She applied the Page 69 Test to her new novel, Dear Lucy, and reported the following:
From Page 69 of Dear Lucy:Learn more about the book and author at Julie Sarkissian's website.“‘How much longer, Baby,’ I ask.On page 69 of Dear Lucy, Lucy, a learning-disabled young woman, and Samantha, a pregnant teenager, both living and working on a mysterious farm, talk intimately on Samantha’s bed. Lucy asks Samantha when her baby will be born, and Samantha tells Lucy, just a little longer. As they are talking, an unopened letter falls from Samantha’s diary. Lucy can’t read but is nonetheless fascinated by words and considers a letter to be a scared object because it is a form of communication - something Lucy cherishes in any form. Lucy asks who the letter is for, and when Samantha admits the letter is for her, Lucy asks why Samantha hasn’t opened the letter. Samantha disregards Lucy’s question.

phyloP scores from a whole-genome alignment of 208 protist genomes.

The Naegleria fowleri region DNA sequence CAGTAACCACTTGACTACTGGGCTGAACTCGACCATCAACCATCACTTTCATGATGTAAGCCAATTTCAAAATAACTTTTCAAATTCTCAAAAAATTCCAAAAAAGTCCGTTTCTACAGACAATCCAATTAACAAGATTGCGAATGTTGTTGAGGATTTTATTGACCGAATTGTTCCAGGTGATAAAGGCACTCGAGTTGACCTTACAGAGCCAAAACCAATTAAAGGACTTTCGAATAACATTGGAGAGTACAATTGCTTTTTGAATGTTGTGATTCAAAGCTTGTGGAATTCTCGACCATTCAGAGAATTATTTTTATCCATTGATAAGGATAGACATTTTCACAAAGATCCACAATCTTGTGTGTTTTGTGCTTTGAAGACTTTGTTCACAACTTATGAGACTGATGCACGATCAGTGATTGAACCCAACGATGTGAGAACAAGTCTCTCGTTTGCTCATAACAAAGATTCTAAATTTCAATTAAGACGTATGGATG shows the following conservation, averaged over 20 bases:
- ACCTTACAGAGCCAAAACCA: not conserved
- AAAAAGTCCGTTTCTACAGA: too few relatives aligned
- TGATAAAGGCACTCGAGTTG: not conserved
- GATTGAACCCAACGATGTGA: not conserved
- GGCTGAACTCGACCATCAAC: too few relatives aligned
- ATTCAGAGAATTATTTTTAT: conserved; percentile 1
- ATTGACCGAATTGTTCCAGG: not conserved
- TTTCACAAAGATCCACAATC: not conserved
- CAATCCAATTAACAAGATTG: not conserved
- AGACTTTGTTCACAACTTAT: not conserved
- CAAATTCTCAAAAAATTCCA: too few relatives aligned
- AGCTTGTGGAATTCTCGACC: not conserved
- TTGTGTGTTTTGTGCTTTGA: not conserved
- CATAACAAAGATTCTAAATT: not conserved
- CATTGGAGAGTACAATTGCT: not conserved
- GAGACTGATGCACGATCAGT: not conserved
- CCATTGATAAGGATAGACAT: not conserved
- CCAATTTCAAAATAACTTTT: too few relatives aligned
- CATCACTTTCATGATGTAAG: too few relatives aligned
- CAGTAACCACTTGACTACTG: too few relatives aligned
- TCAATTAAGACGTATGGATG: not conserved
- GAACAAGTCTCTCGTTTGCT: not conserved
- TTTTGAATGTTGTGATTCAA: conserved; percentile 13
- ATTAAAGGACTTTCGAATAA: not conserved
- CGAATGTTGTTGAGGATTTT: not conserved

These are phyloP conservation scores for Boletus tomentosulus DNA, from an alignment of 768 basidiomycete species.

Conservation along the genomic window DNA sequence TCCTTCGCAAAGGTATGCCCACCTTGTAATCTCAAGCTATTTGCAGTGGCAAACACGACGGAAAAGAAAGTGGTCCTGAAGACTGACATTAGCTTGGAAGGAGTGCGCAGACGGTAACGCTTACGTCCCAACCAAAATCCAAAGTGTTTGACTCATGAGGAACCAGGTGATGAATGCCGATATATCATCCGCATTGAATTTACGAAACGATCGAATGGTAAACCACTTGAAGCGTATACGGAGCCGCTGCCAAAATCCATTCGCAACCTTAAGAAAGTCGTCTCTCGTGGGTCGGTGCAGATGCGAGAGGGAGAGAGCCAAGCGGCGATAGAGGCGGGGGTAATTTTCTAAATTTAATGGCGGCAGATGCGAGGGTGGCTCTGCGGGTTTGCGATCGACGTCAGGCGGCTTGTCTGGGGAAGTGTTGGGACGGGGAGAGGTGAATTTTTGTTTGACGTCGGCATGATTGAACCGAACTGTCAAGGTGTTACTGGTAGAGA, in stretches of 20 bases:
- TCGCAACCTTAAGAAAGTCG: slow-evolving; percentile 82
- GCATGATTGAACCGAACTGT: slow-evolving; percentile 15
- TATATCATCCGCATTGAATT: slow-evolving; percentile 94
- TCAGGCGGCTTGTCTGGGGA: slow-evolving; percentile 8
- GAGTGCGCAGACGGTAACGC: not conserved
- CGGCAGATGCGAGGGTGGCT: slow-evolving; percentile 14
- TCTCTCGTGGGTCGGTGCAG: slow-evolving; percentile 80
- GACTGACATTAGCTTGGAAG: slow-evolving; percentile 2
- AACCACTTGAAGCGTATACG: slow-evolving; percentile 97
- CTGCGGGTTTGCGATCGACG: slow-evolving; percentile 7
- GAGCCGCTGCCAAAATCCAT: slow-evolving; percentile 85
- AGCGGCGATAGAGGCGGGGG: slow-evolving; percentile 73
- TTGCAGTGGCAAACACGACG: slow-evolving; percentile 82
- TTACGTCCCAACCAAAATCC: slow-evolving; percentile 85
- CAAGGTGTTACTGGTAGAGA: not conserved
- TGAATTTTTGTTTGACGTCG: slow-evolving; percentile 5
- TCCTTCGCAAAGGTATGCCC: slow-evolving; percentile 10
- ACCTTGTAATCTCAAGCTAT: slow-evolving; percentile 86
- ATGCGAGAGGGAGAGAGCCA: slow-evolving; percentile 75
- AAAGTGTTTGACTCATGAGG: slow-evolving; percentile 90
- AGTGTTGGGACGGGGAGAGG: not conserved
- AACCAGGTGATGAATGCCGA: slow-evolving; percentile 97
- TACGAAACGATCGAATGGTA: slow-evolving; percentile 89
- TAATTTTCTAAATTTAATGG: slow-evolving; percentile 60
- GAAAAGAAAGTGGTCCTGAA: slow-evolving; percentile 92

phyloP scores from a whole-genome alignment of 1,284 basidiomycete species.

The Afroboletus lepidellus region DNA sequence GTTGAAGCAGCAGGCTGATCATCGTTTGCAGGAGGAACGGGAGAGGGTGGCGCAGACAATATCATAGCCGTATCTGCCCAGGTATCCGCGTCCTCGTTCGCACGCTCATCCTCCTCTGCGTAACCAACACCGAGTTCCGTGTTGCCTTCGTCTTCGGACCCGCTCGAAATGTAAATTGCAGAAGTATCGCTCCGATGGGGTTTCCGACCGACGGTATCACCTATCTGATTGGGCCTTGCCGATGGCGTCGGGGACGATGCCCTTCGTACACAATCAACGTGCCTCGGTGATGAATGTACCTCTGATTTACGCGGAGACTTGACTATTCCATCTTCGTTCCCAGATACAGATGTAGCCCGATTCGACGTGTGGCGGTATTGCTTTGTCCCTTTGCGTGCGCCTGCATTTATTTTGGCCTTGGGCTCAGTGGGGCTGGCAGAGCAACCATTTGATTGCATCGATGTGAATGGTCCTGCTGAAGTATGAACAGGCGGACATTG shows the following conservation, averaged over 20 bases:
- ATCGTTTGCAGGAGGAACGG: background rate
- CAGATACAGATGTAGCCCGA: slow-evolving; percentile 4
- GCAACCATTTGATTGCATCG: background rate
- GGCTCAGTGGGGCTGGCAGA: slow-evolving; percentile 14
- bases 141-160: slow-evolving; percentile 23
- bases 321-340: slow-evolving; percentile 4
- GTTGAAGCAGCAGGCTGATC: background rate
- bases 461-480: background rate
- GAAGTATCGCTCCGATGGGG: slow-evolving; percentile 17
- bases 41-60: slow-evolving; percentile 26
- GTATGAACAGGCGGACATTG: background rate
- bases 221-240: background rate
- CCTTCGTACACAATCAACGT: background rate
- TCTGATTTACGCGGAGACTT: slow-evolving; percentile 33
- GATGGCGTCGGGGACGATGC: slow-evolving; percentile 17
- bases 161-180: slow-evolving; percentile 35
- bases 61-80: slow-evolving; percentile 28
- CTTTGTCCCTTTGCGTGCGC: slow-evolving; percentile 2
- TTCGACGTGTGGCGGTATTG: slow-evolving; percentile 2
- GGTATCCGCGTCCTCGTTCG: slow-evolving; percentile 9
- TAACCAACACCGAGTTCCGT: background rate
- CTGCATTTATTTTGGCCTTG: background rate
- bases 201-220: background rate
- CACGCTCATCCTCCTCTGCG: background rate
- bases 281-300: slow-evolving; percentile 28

Then we are quiet while the baby thinks about how much longer.
Then Samantha says, ‘He’s almost ready.’”
On the this page the reader learns that Samantha has been telling lies about the relationship between her and her baby’s father. Samantha, unwilling to taint Lucy’s naïve understanding of love and family, has been telling her that the father of the baby doesn’t know where Samantha is, and that Samantha has no way to get in touch with him. But when Lucy relays to the reader the letters addressing the envelope: TO SAMANTHA, FROM ALLEN, we know that the father of Samantha’s baby does indeed know how to contact her, though we don’t yet know why Samantha chooses not to open his letters.
Page 69 introduces Samantha’s duplicity in regards to her past, as well as highlights Lucy’s tenderness for, and lack of understanding of, the written word. Both these themes are essential emotional through-lines of Dear Lucy.